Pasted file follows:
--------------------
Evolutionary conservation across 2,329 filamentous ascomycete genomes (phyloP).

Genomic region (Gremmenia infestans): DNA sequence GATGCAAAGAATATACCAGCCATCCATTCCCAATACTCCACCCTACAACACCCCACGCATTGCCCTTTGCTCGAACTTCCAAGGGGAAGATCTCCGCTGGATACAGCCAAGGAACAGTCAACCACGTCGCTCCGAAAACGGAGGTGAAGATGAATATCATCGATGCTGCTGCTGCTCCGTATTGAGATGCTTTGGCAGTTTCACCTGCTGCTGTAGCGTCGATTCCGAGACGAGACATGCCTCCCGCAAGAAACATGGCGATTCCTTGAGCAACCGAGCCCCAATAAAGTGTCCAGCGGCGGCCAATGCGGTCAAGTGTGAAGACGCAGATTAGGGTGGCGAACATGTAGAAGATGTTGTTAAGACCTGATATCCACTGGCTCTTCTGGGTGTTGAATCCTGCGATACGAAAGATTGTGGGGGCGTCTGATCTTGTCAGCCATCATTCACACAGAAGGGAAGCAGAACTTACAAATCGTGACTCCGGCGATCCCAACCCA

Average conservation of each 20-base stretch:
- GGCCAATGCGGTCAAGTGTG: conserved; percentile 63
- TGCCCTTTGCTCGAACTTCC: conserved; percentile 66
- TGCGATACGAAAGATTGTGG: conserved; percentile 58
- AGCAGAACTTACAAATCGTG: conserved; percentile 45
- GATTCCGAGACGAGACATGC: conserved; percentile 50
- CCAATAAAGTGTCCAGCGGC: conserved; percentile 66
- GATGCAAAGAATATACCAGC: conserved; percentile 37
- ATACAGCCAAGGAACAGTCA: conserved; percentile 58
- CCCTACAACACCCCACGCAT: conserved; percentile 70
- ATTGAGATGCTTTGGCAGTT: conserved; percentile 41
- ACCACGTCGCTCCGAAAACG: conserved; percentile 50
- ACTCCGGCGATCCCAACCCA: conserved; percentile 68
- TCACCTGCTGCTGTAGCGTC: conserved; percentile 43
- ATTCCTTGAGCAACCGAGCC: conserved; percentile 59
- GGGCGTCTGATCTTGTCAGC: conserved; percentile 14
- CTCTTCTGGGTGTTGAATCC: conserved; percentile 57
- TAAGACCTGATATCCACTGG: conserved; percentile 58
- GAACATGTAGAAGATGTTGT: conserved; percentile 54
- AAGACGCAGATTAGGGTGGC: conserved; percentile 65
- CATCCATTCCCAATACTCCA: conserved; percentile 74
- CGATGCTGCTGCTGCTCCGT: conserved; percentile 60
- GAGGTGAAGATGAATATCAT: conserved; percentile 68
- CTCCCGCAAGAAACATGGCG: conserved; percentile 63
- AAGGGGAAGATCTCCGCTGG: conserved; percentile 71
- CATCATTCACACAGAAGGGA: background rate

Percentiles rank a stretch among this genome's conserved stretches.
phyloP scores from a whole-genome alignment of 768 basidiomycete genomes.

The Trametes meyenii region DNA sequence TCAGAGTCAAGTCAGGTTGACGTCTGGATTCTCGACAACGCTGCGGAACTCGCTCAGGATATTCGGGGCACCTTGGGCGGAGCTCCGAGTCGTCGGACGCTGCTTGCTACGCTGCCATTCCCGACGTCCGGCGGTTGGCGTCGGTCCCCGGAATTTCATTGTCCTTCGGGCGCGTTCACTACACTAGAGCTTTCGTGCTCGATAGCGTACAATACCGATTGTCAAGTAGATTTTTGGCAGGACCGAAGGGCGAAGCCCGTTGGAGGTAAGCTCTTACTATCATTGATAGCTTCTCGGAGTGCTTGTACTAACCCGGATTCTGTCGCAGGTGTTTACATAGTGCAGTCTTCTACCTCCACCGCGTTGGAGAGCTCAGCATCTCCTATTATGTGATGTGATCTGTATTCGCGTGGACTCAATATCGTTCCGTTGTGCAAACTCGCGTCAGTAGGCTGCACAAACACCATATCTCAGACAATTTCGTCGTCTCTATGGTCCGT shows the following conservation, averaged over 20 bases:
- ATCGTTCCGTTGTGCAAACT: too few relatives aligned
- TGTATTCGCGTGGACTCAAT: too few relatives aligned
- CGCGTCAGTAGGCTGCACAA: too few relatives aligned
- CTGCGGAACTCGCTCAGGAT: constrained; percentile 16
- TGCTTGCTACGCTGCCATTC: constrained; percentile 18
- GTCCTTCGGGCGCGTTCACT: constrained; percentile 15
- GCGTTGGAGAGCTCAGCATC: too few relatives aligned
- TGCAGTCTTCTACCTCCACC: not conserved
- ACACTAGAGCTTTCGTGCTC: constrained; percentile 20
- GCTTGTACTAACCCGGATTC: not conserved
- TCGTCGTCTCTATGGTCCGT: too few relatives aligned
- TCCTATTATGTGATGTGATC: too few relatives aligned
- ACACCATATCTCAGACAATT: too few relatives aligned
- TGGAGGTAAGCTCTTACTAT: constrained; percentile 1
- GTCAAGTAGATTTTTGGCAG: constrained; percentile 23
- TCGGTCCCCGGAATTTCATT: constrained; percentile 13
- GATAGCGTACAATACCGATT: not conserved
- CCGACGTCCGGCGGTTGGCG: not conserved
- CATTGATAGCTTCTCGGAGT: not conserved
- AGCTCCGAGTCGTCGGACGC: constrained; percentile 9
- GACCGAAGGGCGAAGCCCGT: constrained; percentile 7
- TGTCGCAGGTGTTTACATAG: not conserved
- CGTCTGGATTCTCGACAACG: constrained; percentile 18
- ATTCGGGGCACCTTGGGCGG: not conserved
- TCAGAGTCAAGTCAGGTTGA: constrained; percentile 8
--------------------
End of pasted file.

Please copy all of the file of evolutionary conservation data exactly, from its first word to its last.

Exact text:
Evolutionary conservation across 2,329 filamentous ascomycete genomes (phyloP).

Genomic region (Gremmenia infestans): DNA sequence GATGCAAAGAATATACCAGCCATCCATTCCCAATACTCCACCCTACAACACCCCACGCATTGCCCTTTGCTCGAACTTCCAAGGGGAAGATCTCCGCTGGATACAGCCAAGGAACAGTCAACCACGTCGCTCCGAAAACGGAGGTGAAGATGAATATCATCGATGCTGCTGCTGCTCCGTATTGAGATGCTTTGGCAGTTTCACCTGCTGCTGTAGCGTCGATTCCGAGACGAGACATGCCTCCCGCAAGAAACATGGCGATTCCTTGAGCAACCGAGCCCCAATAAAGTGTCCAGCGGCGGCCAATGCGGTCAAGTGTGAAGACGCAGATTAGGGTGGCGAACATGTAGAAGATGTTGTTAAGACCTGATATCCACTGGCTCTTCTGGGTGTTGAATCCTGCGATACGAAAGATTGTGGGGGCGTCTGATCTTGTCAGCCATCATTCACACAGAAGGGAAGCAGAACTTACAAATCGTGACTCCGGCGATCCCAACCCA

Average conservation of each 20-base stretch:
- GGCCAATGCGGTCAAGTGTG: conserved; percentile 63
- TGCCCTTTGCTCGAACTTCC: conserved; percentile 66
- TGCGATACGAAAGATTGTGG: conserved; percentile 58
- AGCAGAACTTACAAATCGTG: conserved; percentile 45
- GATTCCGAGACGAGACATGC: conserved; percentile 50
- CCAATAAAGTGTCCAGCGGC: conserved; percentile 66
- GATGCAAAGAATATACCAGC: conserved; percentile 37
- ATACAGCCAAGGAACAGTCA: conserved; percentile 58
- CCCTACAACACCCCACGCAT: conserved; percentile 70
- ATTGAGATGCTTTGGCAGTT: conserved; percentile 41
- ACCACGTCGCTCCGAAAACG: conserved; percentile 50
- ACTCCGGCGATCCCAACCCA: conserved; percentile 68
- TCACCTGCTGCTGTAGCGTC: conserved; percentile 43
- ATTCCTTGAGCAACCGAGCC: conserved; percentile 59
- GGGCGTCTGATCTTGTCAGC: conserved; percentile 14
- CTCTTCTGGGTGTTGAATCC: conserved; percentile 57
- TAAGACCTGATATCCACTGG: conserved; percentile 58
- GAACATGTAGAAGATGTTGT: conserved; percentile 54
- AAGACGCAGATTAGGGTGGC: conserved; percentile 65
- CATCCATTCCCAATACTCCA: conserved; percentile 74
- CGATGCTGCTGCTGCTCCGT: conserved; percentile 60
- GAGGTGAAGATGAATATCAT: conserved; percentile 68
- CTCCCGCAAGAAACATGGCG: conserved; percentile 63
- AAGGGGAAGATCTCCGCTGG: conserved; percentile 71
- CATCATTCACACAGAAGGGA: background rate

Percentiles rank a stretch among this genome's conserved stretches.
phyloP scores from a whole-genome alignment of 768 basidiomycete genomes.

The Trametes meyenii region DNA sequence TCAGAGTCAAGTCAGGTTGACGTCTGGATTCTCGACAACGCTGCGGAACTCGCTCAGGATATTCGGGGCACCTTGGGCGGAGCTCCGAGTCGTCGGACGCTGCTTGCTACGCTGCCATTCCCGACGTCCGGCGGTTGGCGTCGGTCCCCGGAATTTCATTGTCCTTCGGGCGCGTTCACTACACTAGAGCTTTCGTGCTCGATAGCGTACAATACCGATTGTCAAGTAGATTTTTGGCAGGACCGAAGGGCGAAGCCCGTTGGAGGTAAGCTCTTACTATCATTGATAGCTTCTCGGAGTGCTTGTACTAACCCGGATTCTGTCGCAGGTGTTTACATAGTGCAGTCTTCTACCTCCACCGCGTTGGAGAGCTCAGCATCTCCTATTATGTGATGTGATCTGTATTCGCGTGGACTCAATATCGTTCCGTTGTGCAAACTCGCGTCAGTAGGCTGCACAAACACCATATCTCAGACAATTTCGTCGTCTCTATGGTCCGT shows the following conservation, averaged over 20 bases:
- ATCGTTCCGTTGTGCAAACT: too few relatives aligned
- TGTATTCGCGTGGACTCAAT: too few relatives aligned
- CGCGTCAGTAGGCTGCACAA: too few relatives aligned
- CTGCGGAACTCGCTCAGGAT: constrained; percentile 16
- TGCTTGCTACGCTGCCATTC: constrained; percentile 18
- GTCCTTCGGGCGCGTTCACT: constrained; percentile 15
- GCGTTGGAGAGCTCAGCATC: too few relatives aligned
- TGCAGTCTTCTACCTCCACC: not conserved
- ACACTAGAGCTTTCGTGCTC: constrained; percentile 20
- GCTTGTACTAACCCGGATTC: not conserved
- TCGTCGTCTCTATGGTCCGT: too few relatives aligned
- TCCTATTATGTGATGTGATC: too few relatives aligned
- ACACCATATCTCAGACAATT: too few relatives aligned
- TGGAGGTAAGCTCTTACTAT: constrained; percentile 1
- GTCAAGTAGATTTTTGGCAG: constrained; percentile 23
- TCGGTCCCCGGAATTTCATT: constrained; percentile 13
- GATAGCGTACAATACCGATT: not conserved
- CCGACGTCCGGCGGTTGGCG: not conserved
- CATTGATAGCTTCTCGGAGT: not conserved
- AGCTCCGAGTCGTCGGACGC: constrained; percentile 9
- GACCGAAGGGCGAAGCCCGT: constrained; percentile 7
- TGTCGCAGGTGTTTACATAG: not conserved
- CGTCTGGATTCTCGACAACG: constrained; percentile 18
- ATTCGGGGCACCTTGGGCGG: not conserved
- TCAGAGTCAAGTCAGGTTGA: constrained; percentile 8